Entraygues, which is situated at the confluence of the rivers Truyère and Lot, is a charming old town. Particularly attractive is the Rue Basse which has preserved its medieval aspect almost intact. A 13th Century bridge spans the Lot and a Gothic bridge spans the Truyère. Explore the back streets of the town and notice the ancient doors and alleyways. There is a chateau with pepper-pot roofs, typical of the area.
Marcolès is another ancient village fortified in the 13th Century. It has picturesque narrow streets and the 15th Century gateway bearing the Coat of Arms. In August of each year famous names from the Tour de France attend a cyclists 'Criterium' with tests and time trials.
Conques, only 25 minutes away by car, is one of the premier Plus Beaux Villages de France. Conques is a must see for any visitor. It was an important stopping place for pilgrims en route to St. Jacques de Compostella and today it is a European Centre for Art and Medieval Civilisation. The abbey has a superb example of a Tympanum of this period; study this carved and sculpted panel over the Abbey door to see a graphic representation of the Last Judgement. This is a photographers’ paradise. Explore the narrow streets, the backs of houses, the ancient doors and the arrangement of stone walls and wooden beams. Belle's village in the 2017 version of the film Beauty and the Beast was based on Conques.
Figeac, 40 minutes away by car, is a most beautiful medieval trading town. Here you will find a jumble of narrow streets and alleys with ancient timber-framed houses fronting on to them. Figeac is also the birthplace of Champollion who first deciphered Egyptian hieroglyphics with its associations with the Rosetta Stone. A museum celebrates his life and work. A market on Saturday morning is one of the largest in the area.
Rodez is the ancient county town of the département of Aveyron built around the cathedral Notre Dame, a Gothic master piece that dominates the town and its surroundings from the top of its 87 metre bell tower.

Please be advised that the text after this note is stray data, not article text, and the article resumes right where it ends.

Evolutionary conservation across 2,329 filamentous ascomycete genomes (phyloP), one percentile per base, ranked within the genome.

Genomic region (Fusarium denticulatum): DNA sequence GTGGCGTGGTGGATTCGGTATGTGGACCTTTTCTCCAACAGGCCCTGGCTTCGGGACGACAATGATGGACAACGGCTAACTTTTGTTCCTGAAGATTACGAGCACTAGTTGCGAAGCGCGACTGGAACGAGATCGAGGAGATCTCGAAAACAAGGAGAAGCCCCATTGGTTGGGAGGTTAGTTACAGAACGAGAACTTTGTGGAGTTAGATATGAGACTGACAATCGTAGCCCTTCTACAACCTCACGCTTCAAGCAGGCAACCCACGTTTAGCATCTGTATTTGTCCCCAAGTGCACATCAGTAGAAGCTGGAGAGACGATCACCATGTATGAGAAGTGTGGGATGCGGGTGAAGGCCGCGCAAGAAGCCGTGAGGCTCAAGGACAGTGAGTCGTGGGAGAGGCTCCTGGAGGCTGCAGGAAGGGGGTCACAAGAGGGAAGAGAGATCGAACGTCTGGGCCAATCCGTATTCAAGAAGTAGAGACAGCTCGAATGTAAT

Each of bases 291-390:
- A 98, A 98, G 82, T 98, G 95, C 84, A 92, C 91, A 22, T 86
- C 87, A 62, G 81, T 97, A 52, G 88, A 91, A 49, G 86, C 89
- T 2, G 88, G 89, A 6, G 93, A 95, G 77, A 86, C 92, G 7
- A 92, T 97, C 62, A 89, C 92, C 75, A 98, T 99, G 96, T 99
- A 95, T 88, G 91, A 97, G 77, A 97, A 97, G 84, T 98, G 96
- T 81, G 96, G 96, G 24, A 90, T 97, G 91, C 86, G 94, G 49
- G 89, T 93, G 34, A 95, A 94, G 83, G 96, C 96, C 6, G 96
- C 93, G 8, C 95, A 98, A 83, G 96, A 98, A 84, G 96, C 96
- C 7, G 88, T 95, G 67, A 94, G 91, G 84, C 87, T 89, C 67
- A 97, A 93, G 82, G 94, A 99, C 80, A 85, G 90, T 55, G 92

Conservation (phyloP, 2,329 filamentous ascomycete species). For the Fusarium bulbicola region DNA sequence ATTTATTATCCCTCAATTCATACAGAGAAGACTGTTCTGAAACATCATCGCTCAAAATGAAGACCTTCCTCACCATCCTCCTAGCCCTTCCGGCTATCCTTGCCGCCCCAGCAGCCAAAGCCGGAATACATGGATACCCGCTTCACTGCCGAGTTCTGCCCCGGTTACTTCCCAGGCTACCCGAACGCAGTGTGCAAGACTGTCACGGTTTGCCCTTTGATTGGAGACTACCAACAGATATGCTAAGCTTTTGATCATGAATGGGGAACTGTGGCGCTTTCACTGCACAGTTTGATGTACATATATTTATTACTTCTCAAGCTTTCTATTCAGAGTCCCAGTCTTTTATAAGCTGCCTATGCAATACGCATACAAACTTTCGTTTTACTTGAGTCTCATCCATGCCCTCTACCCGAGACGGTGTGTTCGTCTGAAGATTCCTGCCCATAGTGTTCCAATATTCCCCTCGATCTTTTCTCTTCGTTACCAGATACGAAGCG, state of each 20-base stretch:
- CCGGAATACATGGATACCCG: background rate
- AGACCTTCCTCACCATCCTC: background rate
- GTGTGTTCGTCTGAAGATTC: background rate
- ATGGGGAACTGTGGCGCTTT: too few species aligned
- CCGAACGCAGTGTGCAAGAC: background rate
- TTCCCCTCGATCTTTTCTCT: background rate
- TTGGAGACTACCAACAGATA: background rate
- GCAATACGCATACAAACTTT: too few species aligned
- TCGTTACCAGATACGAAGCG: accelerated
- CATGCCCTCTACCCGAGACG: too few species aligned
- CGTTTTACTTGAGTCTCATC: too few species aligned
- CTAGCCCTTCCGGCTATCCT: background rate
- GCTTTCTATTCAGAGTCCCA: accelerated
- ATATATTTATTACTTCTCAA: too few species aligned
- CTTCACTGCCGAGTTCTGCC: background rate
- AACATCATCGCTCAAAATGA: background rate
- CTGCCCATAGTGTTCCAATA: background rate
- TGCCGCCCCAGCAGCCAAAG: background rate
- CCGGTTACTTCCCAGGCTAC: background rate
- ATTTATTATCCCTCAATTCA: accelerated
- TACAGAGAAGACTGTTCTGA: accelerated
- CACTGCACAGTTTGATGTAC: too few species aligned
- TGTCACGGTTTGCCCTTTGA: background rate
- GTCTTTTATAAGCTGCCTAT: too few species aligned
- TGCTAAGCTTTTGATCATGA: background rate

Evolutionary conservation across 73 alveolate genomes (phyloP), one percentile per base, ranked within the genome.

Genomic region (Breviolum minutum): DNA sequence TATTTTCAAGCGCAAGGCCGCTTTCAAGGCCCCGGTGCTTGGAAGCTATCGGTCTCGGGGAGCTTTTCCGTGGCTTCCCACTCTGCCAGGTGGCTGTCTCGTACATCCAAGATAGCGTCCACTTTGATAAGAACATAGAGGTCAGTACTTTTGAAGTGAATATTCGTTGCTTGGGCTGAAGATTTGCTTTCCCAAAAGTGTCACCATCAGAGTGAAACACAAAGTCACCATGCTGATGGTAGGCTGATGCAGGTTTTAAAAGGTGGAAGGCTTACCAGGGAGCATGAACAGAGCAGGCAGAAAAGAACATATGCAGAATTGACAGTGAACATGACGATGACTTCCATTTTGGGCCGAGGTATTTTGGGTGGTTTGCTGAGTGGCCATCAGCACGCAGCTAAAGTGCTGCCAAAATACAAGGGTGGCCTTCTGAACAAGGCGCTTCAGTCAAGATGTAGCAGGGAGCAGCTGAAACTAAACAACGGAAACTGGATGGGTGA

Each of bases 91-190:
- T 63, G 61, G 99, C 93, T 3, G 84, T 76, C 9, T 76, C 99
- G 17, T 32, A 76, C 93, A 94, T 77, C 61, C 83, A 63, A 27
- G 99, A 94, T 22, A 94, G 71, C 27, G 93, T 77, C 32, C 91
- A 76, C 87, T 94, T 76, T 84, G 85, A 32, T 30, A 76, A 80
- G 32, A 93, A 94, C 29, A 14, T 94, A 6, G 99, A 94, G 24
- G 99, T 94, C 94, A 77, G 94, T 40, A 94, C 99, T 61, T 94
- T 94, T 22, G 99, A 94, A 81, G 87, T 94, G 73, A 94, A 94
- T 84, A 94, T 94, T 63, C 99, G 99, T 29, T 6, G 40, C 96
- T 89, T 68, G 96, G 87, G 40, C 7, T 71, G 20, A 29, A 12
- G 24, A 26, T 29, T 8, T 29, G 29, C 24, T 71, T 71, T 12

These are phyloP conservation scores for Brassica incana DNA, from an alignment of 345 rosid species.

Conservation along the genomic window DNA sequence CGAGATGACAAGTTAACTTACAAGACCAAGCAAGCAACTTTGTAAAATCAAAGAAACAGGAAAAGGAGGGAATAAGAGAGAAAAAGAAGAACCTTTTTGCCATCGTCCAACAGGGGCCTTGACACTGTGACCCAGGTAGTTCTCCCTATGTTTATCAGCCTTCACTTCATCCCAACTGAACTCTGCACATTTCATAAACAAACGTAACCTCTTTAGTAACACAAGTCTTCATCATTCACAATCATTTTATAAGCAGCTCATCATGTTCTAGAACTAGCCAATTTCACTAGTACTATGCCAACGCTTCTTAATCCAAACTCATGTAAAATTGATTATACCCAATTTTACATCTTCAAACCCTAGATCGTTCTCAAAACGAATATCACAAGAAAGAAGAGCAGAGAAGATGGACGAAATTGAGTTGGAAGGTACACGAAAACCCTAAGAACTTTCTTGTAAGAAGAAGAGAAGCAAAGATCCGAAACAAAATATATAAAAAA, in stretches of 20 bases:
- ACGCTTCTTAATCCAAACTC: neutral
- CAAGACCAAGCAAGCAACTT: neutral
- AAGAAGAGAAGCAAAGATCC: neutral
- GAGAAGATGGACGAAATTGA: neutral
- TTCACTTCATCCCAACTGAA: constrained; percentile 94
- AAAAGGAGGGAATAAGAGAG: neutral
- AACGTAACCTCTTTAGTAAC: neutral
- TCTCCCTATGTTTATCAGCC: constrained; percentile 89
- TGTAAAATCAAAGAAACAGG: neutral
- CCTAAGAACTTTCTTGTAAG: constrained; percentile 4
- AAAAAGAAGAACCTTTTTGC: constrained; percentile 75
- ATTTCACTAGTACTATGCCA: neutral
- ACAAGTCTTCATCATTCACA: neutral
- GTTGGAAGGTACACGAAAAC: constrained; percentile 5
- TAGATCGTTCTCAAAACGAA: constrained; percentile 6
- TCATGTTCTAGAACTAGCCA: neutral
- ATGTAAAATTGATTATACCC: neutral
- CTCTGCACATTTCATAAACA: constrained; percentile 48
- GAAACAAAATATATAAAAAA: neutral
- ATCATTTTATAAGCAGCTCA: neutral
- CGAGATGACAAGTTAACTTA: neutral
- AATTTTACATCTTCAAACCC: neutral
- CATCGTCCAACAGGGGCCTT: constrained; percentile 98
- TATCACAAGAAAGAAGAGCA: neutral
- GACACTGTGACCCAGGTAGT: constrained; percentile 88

Further afield, a number of other towns and Plus Beaux Villages de France will be found including Espalion, Estaing, Rocamadour, Cordes-sur-Ciel, St Cirq-Lapopie, Najac, Salers, Belcastel, Sarlat and Cahors.
If historical sites and natural scenic beauty get too much then a visit to the Viaduc du Millau, less than two hours drive away, is a must. Millau viaduct holds the world record for the tallest bridge, culminating at 343 metres (higher than the Eiffel tower), 2,460 metres long and touching the bottom of the Tarn valley in only 9 places. A truly outstanding feat of design and engineering.
Many activities await you in this area and you will undoubtedly find something of interest. Children need special consideration during the holidays and here they can indulge in a number of exciting diversions. There are Office de Tourism centres in the nearby towns of Maurs, Montsalvy and Entraygues who can help you with this.
It wouldn't be France if there wasnt a market on somewhere. Locally, there are excellent markets in Aurillac (Wednesday and Saturday), Salers (Wednesday), Maurs (Thursday), Decazeville (Friday), Rodez and Figeac (Saturday) and Marcillac (Sunday). Further afield there are very good markets to be found in Villefranche-de-Rouergue (Thursday) and Sarlat-la-Caneda (Saturday). Most markets start early and finish by lunch time.